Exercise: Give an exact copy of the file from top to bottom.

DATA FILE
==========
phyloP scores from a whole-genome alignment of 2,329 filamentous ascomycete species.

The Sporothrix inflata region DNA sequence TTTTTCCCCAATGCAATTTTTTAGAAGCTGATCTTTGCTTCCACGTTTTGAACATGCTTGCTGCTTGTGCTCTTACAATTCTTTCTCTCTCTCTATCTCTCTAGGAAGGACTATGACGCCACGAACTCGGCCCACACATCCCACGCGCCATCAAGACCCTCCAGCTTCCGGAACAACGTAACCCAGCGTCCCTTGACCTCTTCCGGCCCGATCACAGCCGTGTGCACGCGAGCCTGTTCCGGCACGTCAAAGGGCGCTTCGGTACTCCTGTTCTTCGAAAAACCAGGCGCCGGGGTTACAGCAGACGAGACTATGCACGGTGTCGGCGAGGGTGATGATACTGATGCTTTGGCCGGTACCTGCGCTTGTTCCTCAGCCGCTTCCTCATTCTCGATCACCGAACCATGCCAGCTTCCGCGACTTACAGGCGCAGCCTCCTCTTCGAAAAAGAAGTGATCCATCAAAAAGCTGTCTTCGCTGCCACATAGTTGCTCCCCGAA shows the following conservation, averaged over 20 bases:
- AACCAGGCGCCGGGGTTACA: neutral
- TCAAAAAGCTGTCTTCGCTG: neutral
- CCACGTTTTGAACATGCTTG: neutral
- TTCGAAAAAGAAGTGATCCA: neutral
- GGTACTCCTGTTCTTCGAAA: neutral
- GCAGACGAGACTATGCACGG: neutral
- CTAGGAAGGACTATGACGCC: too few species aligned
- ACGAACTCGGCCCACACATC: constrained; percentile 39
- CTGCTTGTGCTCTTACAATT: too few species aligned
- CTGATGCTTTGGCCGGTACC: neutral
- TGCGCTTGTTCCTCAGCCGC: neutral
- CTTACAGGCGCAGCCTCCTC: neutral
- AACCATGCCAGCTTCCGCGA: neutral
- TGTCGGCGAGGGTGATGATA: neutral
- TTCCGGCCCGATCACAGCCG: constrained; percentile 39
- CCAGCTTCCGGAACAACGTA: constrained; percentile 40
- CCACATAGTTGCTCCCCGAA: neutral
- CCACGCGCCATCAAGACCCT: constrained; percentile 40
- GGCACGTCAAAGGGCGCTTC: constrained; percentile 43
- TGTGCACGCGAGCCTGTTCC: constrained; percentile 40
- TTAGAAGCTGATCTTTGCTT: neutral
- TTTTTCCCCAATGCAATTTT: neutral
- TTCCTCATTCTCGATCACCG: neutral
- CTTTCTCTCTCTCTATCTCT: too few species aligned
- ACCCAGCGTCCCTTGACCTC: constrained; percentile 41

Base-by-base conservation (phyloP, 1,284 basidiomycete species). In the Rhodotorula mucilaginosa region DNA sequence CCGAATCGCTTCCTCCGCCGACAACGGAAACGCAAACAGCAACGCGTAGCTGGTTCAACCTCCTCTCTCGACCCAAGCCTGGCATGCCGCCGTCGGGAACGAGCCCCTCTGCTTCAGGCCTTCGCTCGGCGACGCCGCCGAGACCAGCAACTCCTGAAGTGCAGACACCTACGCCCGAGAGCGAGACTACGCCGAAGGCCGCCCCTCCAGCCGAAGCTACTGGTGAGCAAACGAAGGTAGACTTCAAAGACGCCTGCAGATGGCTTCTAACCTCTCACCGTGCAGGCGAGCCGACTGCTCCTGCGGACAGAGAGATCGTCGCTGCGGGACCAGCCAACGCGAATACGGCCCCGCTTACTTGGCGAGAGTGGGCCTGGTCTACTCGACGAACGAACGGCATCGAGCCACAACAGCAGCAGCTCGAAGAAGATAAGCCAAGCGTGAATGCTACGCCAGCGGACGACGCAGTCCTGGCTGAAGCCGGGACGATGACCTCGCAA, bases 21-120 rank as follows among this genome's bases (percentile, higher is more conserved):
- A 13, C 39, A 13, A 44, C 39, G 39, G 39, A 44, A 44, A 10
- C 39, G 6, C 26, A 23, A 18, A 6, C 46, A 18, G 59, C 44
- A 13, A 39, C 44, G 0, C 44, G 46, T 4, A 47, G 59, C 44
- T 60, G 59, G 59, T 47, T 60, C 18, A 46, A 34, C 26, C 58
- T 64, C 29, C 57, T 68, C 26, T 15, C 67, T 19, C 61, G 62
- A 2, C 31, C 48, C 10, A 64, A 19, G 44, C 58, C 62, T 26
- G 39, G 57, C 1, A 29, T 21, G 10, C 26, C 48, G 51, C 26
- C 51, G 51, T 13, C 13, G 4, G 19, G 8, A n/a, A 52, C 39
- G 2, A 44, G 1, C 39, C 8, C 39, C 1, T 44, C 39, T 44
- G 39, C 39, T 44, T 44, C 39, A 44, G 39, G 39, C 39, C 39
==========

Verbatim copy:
phyloP scores from a whole-genome alignment of 2,329 filamentous ascomycete species.

The Sporothrix inflata region DNA sequence TTTTTCCCCAATGCAATTTTTTAGAAGCTGATCTTTGCTTCCACGTTTTGAACATGCTTGCTGCTTGTGCTCTTACAATTCTTTCTCTCTCTCTATCTCTCTAGGAAGGACTATGACGCCACGAACTCGGCCCACACATCCCACGCGCCATCAAGACCCTCCAGCTTCCGGAACAACGTAACCCAGCGTCCCTTGACCTCTTCCGGCCCGATCACAGCCGTGTGCACGCGAGCCTGTTCCGGCACGTCAAAGGGCGCTTCGGTACTCCTGTTCTTCGAAAAACCAGGCGCCGGGGTTACAGCAGACGAGACTATGCACGGTGTCGGCGAGGGTGATGATACTGATGCTTTGGCCGGTACCTGCGCTTGTTCCTCAGCCGCTTCCTCATTCTCGATCACCGAACCATGCCAGCTTCCGCGACTTACAGGCGCAGCCTCCTCTTCGAAAAAGAAGTGATCCATCAAAAAGCTGTCTTCGCTGCCACATAGTTGCTCCCCGAA shows the following conservation, averaged over 20 bases:
- AACCAGGCGCCGGGGTTACA: neutral
- TCAAAAAGCTGTCTTCGCTG: neutral
- CCACGTTTTGAACATGCTTG: neutral
- TTCGAAAAAGAAGTGATCCA: neutral
- GGTACTCCTGTTCTTCGAAA: neutral
- GCAGACGAGACTATGCACGG: neutral
- CTAGGAAGGACTATGACGCC: too few species aligned
- ACGAACTCGGCCCACACATC: constrained; percentile 39
- CTGCTTGTGCTCTTACAATT: too few species aligned
- CTGATGCTTTGGCCGGTACC: neutral
- TGCGCTTGTTCCTCAGCCGC: neutral
- CTTACAGGCGCAGCCTCCTC: neutral
- AACCATGCCAGCTTCCGCGA: neutral
- TGTCGGCGAGGGTGATGATA: neutral
- TTCCGGCCCGATCACAGCCG: constrained; percentile 39
- CCAGCTTCCGGAACAACGTA: constrained; percentile 40
- CCACATAGTTGCTCCCCGAA: neutral
- CCACGCGCCATCAAGACCCT: constrained; percentile 40
- GGCACGTCAAAGGGCGCTTC: constrained; percentile 43
- TGTGCACGCGAGCCTGTTCC: constrained; percentile 40
- TTAGAAGCTGATCTTTGCTT: neutral
- TTTTTCCCCAATGCAATTTT: neutral
- TTCCTCATTCTCGATCACCG: neutral
- CTTTCTCTCTCTCTATCTCT: too few species aligned
- ACCCAGCGTCCCTTGACCTC: constrained; percentile 41

Base-by-base conservation (phyloP, 1,284 basidiomycete species). In the Rhodotorula mucilaginosa region DNA sequence CCGAATCGCTTCCTCCGCCGACAACGGAAACGCAAACAGCAACGCGTAGCTGGTTCAACCTCCTCTCTCGACCCAAGCCTGGCATGCCGCCGTCGGGAACGAGCCCCTCTGCTTCAGGCCTTCGCTCGGCGACGCCGCCGAGACCAGCAACTCCTGAAGTGCAGACACCTACGCCCGAGAGCGAGACTACGCCGAAGGCCGCCCCTCCAGCCGAAGCTACTGGTGAGCAAACGAAGGTAGACTTCAAAGACGCCTGCAGATGGCTTCTAACCTCTCACCGTGCAGGCGAGCCGACTGCTCCTGCGGACAGAGAGATCGTCGCTGCGGGACCAGCCAACGCGAATACGGCCCCGCTTACTTGGCGAGAGTGGGCCTGGTCTACTCGACGAACGAACGGCATCGAGCCACAACAGCAGCAGCTCGAAGAAGATAAGCCAAGCGTGAATGCTACGCCAGCGGACGACGCAGTCCTGGCTGAAGCCGGGACGATGACCTCGCAA, bases 21-120 rank as follows among this genome's bases (percentile, higher is more conserved):
- A 13, C 39, A 13, A 44, C 39, G 39, G 39, A 44, A 44, A 10
- C 39, G 6, C 26, A 23, A 18, A 6, C 46, A 18, G 59, C 44
- A 13, A 39, C 44, G 0, C 44, G 46, T 4, A 47, G 59, C 44
- T 60, G 59, G 59, T 47, T 60, C 18, A 46, A 34, C 26, C 58
- T 64, C 29, C 57, T 68, C 26, T 15, C 67, T 19, C 61, G 62
- A 2, C 31, C 48, C 10, A 64, A 19, G 44, C 58, C 62, T 26
- G 39, G 57, C 1, A 29, T 21, G 10, C 26, C 48, G 51, C 26
- C 51, G 51, T 13, C 13, G 4, G 19, G 8, A n/a, A 52, C 39
- G 2, A 44, G 1, C 39, C 8, C 39, C 1, T 44, C 39, T 44
- G 39, C 39, T 44, T 44, C 39, A 44, G 39, G 39, C 39, C 39